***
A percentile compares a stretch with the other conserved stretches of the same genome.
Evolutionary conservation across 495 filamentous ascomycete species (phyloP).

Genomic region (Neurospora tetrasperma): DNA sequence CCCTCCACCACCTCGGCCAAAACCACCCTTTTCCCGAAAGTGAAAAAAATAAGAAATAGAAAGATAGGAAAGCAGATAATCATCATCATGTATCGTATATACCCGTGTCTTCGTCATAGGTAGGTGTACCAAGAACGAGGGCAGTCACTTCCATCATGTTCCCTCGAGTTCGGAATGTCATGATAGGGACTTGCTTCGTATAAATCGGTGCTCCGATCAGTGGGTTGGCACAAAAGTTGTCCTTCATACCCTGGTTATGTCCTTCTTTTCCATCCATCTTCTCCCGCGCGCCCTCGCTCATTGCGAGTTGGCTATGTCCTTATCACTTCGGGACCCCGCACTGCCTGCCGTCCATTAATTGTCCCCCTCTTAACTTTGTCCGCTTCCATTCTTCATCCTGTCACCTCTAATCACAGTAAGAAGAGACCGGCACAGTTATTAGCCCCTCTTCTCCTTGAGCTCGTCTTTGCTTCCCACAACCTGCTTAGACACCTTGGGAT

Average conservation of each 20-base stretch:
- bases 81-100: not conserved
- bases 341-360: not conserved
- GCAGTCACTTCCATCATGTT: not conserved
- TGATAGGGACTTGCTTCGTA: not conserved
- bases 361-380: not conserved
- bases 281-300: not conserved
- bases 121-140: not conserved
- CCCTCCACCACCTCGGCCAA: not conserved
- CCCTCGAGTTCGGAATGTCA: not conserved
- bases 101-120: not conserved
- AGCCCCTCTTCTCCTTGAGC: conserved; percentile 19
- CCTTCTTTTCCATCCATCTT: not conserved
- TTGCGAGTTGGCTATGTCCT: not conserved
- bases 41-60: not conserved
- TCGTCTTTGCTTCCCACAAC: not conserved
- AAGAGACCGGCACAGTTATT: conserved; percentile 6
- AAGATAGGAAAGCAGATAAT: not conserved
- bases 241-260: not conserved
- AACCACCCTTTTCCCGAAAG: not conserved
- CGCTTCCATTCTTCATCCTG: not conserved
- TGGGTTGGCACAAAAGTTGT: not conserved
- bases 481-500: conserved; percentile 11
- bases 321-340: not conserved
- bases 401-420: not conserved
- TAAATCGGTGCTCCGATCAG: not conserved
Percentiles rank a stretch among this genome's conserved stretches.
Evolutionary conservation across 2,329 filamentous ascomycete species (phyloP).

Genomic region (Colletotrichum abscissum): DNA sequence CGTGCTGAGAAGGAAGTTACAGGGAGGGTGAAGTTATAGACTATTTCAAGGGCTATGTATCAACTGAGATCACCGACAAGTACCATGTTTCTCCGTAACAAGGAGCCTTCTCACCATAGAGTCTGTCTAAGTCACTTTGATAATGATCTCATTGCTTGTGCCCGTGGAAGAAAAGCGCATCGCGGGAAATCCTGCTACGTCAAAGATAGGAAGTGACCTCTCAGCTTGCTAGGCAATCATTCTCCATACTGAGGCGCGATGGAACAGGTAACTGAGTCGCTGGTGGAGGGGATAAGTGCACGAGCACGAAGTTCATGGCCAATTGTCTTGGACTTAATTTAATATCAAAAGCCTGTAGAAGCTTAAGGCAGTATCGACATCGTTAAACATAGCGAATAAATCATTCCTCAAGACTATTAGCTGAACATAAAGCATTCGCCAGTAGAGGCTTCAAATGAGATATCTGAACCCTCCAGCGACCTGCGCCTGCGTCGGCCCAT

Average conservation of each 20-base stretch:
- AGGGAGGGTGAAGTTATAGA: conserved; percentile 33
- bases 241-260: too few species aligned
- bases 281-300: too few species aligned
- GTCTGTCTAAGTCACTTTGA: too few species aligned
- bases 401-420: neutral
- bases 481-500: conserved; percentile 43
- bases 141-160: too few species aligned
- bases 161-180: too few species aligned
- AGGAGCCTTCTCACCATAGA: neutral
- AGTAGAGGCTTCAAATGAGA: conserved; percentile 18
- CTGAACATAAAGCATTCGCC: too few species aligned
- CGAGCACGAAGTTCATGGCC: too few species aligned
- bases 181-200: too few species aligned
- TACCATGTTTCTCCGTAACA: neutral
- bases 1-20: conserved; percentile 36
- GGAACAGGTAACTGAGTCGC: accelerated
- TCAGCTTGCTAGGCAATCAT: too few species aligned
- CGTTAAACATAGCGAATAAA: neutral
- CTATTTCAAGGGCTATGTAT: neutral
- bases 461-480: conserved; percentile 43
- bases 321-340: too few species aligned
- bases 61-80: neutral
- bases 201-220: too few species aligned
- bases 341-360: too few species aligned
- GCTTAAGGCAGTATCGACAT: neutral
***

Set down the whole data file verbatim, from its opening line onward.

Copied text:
A percentile compares a stretch with the other conserved stretches of the same genome.
Evolutionary conservation across 495 filamentous ascomycete species (phyloP).

Genomic region (Neurospora tetrasperma): DNA sequence CCCTCCACCACCTCGGCCAAAACCACCCTTTTCCCGAAAGTGAAAAAAATAAGAAATAGAAAGATAGGAAAGCAGATAATCATCATCATGTATCGTATATACCCGTGTCTTCGTCATAGGTAGGTGTACCAAGAACGAGGGCAGTCACTTCCATCATGTTCCCTCGAGTTCGGAATGTCATGATAGGGACTTGCTTCGTATAAATCGGTGCTCCGATCAGTGGGTTGGCACAAAAGTTGTCCTTCATACCCTGGTTATGTCCTTCTTTTCCATCCATCTTCTCCCGCGCGCCCTCGCTCATTGCGAGTTGGCTATGTCCTTATCACTTCGGGACCCCGCACTGCCTGCCGTCCATTAATTGTCCCCCTCTTAACTTTGTCCGCTTCCATTCTTCATCCTGTCACCTCTAATCACAGTAAGAAGAGACCGGCACAGTTATTAGCCCCTCTTCTCCTTGAGCTCGTCTTTGCTTCCCACAACCTGCTTAGACACCTTGGGAT

Average conservation of each 20-base stretch:
- bases 81-100: not conserved
- bases 341-360: not conserved
- GCAGTCACTTCCATCATGTT: not conserved
- TGATAGGGACTTGCTTCGTA: not conserved
- bases 361-380: not conserved
- bases 281-300: not conserved
- bases 121-140: not conserved
- CCCTCCACCACCTCGGCCAA: not conserved
- CCCTCGAGTTCGGAATGTCA: not conserved
- bases 101-120: not conserved
- AGCCCCTCTTCTCCTTGAGC: conserved; percentile 19
- CCTTCTTTTCCATCCATCTT: not conserved
- TTGCGAGTTGGCTATGTCCT: not conserved
- bases 41-60: not conserved
- TCGTCTTTGCTTCCCACAAC: not conserved
- AAGAGACCGGCACAGTTATT: conserved; percentile 6
- AAGATAGGAAAGCAGATAAT: not conserved
- bases 241-260: not conserved
- AACCACCCTTTTCCCGAAAG: not conserved
- CGCTTCCATTCTTCATCCTG: not conserved
- TGGGTTGGCACAAAAGTTGT: not conserved
- bases 481-500: conserved; percentile 11
- bases 321-340: not conserved
- bases 401-420: not conserved
- TAAATCGGTGCTCCGATCAG: not conserved
Percentiles rank a stretch among this genome's conserved stretches.
Evolutionary conservation across 2,329 filamentous ascomycete species (phyloP).

Genomic region (Colletotrichum abscissum): DNA sequence CGTGCTGAGAAGGAAGTTACAGGGAGGGTGAAGTTATAGACTATTTCAAGGGCTATGTATCAACTGAGATCACCGACAAGTACCATGTTTCTCCGTAACAAGGAGCCTTCTCACCATAGAGTCTGTCTAAGTCACTTTGATAATGATCTCATTGCTTGTGCCCGTGGAAGAAAAGCGCATCGCGGGAAATCCTGCTACGTCAAAGATAGGAAGTGACCTCTCAGCTTGCTAGGCAATCATTCTCCATACTGAGGCGCGATGGAACAGGTAACTGAGTCGCTGGTGGAGGGGATAAGTGCACGAGCACGAAGTTCATGGCCAATTGTCTTGGACTTAATTTAATATCAAAAGCCTGTAGAAGCTTAAGGCAGTATCGACATCGTTAAACATAGCGAATAAATCATTCCTCAAGACTATTAGCTGAACATAAAGCATTCGCCAGTAGAGGCTTCAAATGAGATATCTGAACCCTCCAGCGACCTGCGCCTGCGTCGGCCCAT

Average conservation of each 20-base stretch:
- AGGGAGGGTGAAGTTATAGA: conserved; percentile 33
- bases 241-260: too few species aligned
- bases 281-300: too few species aligned
- GTCTGTCTAAGTCACTTTGA: too few species aligned
- bases 401-420: neutral
- bases 481-500: conserved; percentile 43
- bases 141-160: too few species aligned
- bases 161-180: too few species aligned
- AGGAGCCTTCTCACCATAGA: neutral
- AGTAGAGGCTTCAAATGAGA: conserved; percentile 18
- CTGAACATAAAGCATTCGCC: too few species aligned
- CGAGCACGAAGTTCATGGCC: too few species aligned
- bases 181-200: too few species aligned
- TACCATGTTTCTCCGTAACA: neutral
- bases 1-20: conserved; percentile 36
- GGAACAGGTAACTGAGTCGC: accelerated
- TCAGCTTGCTAGGCAATCAT: too few species aligned
- CGTTAAACATAGCGAATAAA: neutral
- CTATTTCAAGGGCTATGTAT: neutral
- bases 461-480: conserved; percentile 43
- bases 321-340: too few species aligned
- bases 61-80: neutral
- bases 201-220: too few species aligned
- bases 341-360: too few species aligned
- GCTTAAGGCAGTATCGACAT: neutral